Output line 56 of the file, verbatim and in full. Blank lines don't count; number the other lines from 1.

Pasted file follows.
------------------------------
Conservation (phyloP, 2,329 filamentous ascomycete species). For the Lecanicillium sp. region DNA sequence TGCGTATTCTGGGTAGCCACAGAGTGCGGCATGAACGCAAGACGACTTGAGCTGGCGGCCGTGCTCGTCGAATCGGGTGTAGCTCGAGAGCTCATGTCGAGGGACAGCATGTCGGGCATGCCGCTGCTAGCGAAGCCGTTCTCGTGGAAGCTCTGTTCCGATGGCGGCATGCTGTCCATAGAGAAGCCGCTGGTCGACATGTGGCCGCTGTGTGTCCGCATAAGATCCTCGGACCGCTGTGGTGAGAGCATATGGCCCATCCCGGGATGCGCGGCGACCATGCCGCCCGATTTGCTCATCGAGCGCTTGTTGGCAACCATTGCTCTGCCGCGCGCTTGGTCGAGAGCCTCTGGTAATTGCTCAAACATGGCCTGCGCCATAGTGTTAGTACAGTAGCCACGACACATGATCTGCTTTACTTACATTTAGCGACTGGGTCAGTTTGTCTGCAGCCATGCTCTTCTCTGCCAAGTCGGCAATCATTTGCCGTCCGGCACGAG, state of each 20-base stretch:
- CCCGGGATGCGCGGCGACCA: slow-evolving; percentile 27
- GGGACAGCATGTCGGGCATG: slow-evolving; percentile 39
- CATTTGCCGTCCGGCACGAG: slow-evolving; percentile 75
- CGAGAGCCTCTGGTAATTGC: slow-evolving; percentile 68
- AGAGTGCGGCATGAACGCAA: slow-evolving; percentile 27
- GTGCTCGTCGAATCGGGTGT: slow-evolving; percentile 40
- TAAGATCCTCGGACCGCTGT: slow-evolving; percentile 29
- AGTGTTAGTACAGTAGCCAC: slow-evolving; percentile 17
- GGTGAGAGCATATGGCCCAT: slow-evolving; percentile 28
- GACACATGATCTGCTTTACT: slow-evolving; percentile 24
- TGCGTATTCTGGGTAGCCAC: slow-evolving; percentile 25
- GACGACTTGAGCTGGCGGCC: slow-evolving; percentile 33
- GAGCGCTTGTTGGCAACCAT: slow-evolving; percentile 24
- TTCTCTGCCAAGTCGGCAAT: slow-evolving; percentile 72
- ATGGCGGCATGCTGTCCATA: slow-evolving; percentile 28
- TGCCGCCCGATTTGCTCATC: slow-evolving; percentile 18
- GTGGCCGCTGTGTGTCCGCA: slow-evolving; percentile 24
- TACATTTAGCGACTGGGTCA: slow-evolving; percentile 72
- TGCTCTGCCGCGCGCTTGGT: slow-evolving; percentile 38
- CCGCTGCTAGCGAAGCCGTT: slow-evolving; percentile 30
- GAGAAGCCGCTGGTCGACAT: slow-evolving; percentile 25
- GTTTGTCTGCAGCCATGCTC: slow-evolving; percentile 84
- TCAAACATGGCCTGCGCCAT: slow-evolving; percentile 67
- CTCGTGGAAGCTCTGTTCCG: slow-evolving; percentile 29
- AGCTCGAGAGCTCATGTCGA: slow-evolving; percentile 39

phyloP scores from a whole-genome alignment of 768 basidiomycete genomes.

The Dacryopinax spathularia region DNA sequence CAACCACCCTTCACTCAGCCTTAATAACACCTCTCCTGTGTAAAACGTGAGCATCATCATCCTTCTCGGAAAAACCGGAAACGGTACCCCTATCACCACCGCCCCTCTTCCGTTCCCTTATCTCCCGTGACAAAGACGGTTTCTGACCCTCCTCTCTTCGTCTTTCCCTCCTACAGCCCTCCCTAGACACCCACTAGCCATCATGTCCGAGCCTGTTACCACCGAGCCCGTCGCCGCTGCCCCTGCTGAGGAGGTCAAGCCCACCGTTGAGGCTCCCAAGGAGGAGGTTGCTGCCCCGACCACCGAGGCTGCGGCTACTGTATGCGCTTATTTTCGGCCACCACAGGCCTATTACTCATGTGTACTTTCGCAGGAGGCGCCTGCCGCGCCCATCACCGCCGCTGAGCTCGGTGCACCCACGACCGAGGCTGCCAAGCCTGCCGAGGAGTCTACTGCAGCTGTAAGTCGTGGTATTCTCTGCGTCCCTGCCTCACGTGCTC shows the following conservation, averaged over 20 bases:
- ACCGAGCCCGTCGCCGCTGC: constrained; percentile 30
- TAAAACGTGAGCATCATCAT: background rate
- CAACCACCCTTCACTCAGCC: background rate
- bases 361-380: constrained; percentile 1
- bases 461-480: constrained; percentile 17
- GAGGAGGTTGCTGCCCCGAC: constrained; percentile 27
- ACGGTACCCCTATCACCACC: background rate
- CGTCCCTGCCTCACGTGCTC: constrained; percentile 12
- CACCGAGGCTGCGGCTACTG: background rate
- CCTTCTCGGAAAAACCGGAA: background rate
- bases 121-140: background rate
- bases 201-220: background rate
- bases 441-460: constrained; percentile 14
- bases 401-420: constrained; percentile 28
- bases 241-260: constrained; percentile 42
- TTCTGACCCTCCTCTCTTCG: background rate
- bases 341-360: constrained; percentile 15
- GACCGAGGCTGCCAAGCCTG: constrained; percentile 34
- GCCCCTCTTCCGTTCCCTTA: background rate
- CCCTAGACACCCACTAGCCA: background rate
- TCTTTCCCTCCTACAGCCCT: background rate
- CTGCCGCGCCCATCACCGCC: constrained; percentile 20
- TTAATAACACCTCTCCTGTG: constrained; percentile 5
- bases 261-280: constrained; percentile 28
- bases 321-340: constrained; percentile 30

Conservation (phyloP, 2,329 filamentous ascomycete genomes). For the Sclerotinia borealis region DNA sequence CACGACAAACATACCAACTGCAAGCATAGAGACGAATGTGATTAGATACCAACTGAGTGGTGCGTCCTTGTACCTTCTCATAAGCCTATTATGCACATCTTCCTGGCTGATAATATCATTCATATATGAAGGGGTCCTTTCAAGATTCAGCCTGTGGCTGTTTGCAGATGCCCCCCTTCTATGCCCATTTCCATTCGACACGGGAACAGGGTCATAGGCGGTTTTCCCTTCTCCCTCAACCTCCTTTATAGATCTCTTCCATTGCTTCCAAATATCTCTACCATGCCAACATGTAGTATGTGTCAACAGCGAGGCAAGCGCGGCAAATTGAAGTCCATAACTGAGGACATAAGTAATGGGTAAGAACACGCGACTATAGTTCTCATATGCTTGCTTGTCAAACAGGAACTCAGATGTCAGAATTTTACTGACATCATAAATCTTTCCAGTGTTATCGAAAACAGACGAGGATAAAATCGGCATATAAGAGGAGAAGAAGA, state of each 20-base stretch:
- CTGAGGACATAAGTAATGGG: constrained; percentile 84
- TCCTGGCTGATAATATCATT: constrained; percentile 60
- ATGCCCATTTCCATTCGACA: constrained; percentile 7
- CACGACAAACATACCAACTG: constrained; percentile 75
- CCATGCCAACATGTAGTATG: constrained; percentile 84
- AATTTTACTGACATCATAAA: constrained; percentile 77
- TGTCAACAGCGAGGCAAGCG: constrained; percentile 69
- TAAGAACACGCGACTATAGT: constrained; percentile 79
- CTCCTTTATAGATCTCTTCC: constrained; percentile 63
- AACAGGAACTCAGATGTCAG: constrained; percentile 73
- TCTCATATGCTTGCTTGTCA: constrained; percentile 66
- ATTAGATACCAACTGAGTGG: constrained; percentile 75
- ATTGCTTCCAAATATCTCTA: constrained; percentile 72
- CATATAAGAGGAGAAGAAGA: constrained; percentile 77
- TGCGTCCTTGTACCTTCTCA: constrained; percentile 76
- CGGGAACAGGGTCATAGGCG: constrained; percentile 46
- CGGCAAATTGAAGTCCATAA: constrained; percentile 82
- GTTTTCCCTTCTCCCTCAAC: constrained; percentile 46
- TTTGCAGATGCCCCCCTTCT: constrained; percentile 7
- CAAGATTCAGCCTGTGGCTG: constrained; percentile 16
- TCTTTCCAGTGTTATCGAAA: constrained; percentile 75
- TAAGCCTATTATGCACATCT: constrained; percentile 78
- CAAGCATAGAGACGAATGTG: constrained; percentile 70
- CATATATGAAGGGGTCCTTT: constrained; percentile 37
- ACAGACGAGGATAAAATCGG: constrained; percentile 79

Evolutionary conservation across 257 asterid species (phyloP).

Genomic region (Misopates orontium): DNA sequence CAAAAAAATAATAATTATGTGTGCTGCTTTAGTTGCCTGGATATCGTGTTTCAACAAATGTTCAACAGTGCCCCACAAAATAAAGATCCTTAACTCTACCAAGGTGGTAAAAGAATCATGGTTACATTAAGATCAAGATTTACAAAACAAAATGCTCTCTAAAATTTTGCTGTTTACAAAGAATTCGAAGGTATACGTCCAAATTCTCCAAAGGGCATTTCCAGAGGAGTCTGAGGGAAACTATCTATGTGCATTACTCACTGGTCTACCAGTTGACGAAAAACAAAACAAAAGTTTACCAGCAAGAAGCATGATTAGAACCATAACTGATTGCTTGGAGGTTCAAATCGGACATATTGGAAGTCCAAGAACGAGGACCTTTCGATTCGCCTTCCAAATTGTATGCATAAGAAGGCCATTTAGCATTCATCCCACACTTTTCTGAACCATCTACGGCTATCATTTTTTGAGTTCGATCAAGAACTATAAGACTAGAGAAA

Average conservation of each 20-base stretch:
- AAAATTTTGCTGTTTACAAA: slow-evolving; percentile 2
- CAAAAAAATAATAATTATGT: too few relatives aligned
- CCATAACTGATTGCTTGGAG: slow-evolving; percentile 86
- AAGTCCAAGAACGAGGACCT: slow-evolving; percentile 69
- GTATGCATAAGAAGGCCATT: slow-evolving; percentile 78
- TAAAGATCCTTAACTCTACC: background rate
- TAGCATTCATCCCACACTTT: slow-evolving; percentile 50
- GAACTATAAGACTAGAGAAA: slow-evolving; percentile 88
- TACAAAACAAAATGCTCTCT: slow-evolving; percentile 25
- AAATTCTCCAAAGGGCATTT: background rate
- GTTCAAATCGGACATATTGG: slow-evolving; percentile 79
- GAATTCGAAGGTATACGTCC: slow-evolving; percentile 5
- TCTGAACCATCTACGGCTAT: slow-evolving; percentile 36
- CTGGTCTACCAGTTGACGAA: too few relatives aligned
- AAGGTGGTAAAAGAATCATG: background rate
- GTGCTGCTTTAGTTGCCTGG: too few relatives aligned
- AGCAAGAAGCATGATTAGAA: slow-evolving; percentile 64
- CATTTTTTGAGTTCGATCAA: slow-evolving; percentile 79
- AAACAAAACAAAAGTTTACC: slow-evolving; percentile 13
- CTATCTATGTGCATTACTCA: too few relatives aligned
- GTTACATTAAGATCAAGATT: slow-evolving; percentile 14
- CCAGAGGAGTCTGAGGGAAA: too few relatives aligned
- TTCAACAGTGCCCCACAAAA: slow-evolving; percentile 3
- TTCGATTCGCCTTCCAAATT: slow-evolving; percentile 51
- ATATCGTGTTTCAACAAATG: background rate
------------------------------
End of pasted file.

- TCCTGGCTGATAATATCATT: constrained; percentile 60